Jerry Earle is president of the Newfoundland and Labrador Association of Public and Private Employees, the province’s largest public sector union. He represents licensed practical nurses and personal care workers, whom Eastern Health also had an “immediate need” for this weekend. (Terry Roberts/CBC)

Earle said a more proactive approach is needed.

“We are running out of bandages. We now have a health care system that is bleeding and all we do is go around the province, sticking bandages on.”

PCs say they won’t do politics

Meanwhile, Progressive Conservative leader David Brazil calls the situation “alarming” and calls for immediate solutions.

“We are in a critical crisis now that our tertiary care center here is at a point now where they are reaching out to anyone who might be available to come and help… That tells you what is going on in this health-crisis care,” said Brazil.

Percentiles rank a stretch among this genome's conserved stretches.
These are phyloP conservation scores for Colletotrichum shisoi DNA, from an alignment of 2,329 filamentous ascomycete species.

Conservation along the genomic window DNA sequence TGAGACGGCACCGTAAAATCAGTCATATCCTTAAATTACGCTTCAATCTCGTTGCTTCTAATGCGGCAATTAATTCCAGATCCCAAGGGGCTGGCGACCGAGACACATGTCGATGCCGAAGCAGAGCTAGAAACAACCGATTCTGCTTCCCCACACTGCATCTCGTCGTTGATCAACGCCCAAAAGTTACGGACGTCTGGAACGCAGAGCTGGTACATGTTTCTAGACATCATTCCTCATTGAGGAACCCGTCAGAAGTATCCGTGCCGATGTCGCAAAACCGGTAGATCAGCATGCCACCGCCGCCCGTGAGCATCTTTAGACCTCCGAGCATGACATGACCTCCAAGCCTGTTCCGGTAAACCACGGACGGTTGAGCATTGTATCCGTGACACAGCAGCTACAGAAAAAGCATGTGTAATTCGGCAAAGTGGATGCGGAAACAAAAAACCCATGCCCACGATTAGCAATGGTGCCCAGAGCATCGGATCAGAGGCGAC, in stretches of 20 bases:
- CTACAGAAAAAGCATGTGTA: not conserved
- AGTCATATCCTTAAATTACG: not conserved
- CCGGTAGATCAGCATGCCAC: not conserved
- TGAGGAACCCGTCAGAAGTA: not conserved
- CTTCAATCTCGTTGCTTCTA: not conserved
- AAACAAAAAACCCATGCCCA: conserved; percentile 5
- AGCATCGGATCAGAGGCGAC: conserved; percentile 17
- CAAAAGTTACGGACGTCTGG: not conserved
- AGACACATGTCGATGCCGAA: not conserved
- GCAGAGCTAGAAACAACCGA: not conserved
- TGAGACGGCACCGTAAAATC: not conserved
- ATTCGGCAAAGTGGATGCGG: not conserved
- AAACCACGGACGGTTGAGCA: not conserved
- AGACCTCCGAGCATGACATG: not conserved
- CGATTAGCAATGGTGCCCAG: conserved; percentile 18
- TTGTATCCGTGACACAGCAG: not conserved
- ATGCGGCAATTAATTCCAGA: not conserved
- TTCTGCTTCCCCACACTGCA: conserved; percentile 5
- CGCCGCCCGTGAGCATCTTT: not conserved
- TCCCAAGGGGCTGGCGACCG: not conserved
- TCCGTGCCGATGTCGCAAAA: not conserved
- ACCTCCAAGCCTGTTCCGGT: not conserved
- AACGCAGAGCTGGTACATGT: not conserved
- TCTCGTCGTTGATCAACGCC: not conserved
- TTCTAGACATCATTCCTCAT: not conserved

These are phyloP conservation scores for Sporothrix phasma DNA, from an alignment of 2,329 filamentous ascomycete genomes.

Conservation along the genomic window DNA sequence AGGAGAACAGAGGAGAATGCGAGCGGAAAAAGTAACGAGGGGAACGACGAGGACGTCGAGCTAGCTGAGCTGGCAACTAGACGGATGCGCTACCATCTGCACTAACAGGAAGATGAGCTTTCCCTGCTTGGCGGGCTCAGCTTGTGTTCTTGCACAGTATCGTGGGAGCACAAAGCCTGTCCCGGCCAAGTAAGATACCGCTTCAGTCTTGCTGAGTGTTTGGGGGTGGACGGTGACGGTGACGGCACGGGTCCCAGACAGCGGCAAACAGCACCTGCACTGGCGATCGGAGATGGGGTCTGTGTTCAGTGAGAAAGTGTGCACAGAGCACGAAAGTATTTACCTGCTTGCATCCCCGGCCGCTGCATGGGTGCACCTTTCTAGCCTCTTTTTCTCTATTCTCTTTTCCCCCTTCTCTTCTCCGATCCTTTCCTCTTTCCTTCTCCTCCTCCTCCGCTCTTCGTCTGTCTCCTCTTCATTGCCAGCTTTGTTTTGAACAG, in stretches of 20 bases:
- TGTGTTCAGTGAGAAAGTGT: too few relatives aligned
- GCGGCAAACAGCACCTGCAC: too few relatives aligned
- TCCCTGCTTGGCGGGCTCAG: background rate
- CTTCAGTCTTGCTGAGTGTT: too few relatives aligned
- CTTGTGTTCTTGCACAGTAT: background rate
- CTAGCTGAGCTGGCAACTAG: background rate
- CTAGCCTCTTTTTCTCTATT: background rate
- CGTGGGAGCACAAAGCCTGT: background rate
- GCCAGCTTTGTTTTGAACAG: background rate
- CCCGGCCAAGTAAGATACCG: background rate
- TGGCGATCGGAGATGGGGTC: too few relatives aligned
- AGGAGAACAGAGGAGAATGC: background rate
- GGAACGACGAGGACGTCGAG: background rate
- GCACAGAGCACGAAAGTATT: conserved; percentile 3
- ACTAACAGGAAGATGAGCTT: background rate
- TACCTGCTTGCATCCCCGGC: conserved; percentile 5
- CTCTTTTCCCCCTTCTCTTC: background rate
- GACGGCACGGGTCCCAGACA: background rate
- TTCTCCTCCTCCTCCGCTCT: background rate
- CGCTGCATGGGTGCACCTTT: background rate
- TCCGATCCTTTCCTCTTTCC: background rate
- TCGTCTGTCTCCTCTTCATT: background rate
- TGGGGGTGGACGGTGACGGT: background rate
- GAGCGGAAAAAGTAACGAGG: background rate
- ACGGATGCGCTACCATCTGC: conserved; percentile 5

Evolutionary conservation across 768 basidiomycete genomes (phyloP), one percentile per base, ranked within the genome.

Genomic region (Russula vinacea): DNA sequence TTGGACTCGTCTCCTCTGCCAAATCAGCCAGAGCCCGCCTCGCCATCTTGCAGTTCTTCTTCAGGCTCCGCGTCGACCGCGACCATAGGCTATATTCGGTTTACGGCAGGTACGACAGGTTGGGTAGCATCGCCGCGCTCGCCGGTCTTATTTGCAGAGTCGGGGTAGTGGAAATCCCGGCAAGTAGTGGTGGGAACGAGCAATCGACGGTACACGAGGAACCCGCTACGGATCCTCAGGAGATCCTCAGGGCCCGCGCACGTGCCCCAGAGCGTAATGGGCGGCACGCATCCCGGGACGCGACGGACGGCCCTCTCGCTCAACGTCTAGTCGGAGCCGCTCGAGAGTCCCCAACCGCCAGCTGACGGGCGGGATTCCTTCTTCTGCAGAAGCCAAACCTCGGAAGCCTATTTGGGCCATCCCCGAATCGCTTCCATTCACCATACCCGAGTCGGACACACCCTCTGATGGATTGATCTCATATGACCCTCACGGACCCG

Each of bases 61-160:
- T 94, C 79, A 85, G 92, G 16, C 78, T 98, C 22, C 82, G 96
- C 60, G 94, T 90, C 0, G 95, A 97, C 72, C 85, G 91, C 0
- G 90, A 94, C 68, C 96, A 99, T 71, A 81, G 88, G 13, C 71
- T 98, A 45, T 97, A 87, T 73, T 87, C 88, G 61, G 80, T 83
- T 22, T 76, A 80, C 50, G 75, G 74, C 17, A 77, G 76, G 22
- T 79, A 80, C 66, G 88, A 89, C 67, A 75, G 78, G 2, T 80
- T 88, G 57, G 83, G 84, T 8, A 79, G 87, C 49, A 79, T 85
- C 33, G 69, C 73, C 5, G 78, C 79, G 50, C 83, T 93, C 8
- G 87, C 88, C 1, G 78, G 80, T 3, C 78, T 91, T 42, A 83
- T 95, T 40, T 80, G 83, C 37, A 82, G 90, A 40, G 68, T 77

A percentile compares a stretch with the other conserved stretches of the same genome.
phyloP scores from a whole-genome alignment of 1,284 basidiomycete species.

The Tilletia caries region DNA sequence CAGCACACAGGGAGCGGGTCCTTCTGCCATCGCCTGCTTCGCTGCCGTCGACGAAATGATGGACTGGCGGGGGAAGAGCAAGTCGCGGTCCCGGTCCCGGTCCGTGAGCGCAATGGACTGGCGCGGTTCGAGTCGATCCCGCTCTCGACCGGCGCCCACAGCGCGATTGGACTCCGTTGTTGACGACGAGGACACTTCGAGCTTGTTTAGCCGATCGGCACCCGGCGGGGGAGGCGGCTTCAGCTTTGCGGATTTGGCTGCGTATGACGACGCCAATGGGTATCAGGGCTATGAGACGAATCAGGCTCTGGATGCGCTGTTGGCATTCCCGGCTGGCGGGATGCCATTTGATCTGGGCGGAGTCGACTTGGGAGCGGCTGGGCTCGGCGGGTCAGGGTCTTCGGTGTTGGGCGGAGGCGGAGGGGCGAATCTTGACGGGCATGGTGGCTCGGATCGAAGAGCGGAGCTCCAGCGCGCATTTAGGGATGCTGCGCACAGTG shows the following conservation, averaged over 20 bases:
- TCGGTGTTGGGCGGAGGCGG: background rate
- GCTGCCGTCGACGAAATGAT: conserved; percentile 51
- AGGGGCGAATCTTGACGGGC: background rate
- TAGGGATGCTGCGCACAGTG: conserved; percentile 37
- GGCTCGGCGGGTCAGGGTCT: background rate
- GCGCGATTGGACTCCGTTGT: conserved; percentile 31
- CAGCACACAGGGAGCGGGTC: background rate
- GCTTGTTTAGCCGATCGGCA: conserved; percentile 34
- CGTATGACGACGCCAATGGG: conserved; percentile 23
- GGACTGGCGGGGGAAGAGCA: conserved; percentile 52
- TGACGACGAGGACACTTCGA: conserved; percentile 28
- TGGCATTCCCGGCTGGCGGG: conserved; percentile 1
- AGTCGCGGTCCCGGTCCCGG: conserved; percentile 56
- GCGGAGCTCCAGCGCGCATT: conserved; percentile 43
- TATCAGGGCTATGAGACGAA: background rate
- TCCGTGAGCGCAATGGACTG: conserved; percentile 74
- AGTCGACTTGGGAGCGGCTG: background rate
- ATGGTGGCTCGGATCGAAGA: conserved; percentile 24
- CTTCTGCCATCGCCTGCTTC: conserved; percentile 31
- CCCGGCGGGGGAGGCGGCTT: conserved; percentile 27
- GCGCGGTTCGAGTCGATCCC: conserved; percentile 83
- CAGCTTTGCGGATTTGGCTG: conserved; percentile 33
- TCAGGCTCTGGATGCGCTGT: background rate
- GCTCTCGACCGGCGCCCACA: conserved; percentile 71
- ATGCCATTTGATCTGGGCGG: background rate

A man stands at the microphone during a press conference.  He stands in front of a Newfoundland and Labrador flag.
Tom Osborne is Newfoundland and Labrador’s newest Minister of Health. He promises more incentives to address staffing shortages. (Patrick Butler/Radio Canada)

Brazil wants to see a collaborative approach between the provincial government and health professionals and consider solutions such as the return of retired health workers for a limited period or the acceleration of licensing processes for new arrivals.

“This is one of the times when we won’t play politics. What we will play is what is in the best interests of the people of this province,” Brazil said.

Meanwhile, Health Minister Tom Osborne believes the call for help from Eastern Health was ‘proactive’ and he is promising more incentives to recruit and retain healthcare workers.

“Quite simply, we need to do a better job of recruiting and retaining,” Osborne said.

“Healthcare professionals across the province have dealt with the pandemic over the past two years, the cyberattack, they have worked very, very hard and they need additional people working side by side with them to alleviate the burden, to lift the burden and we focus on that.”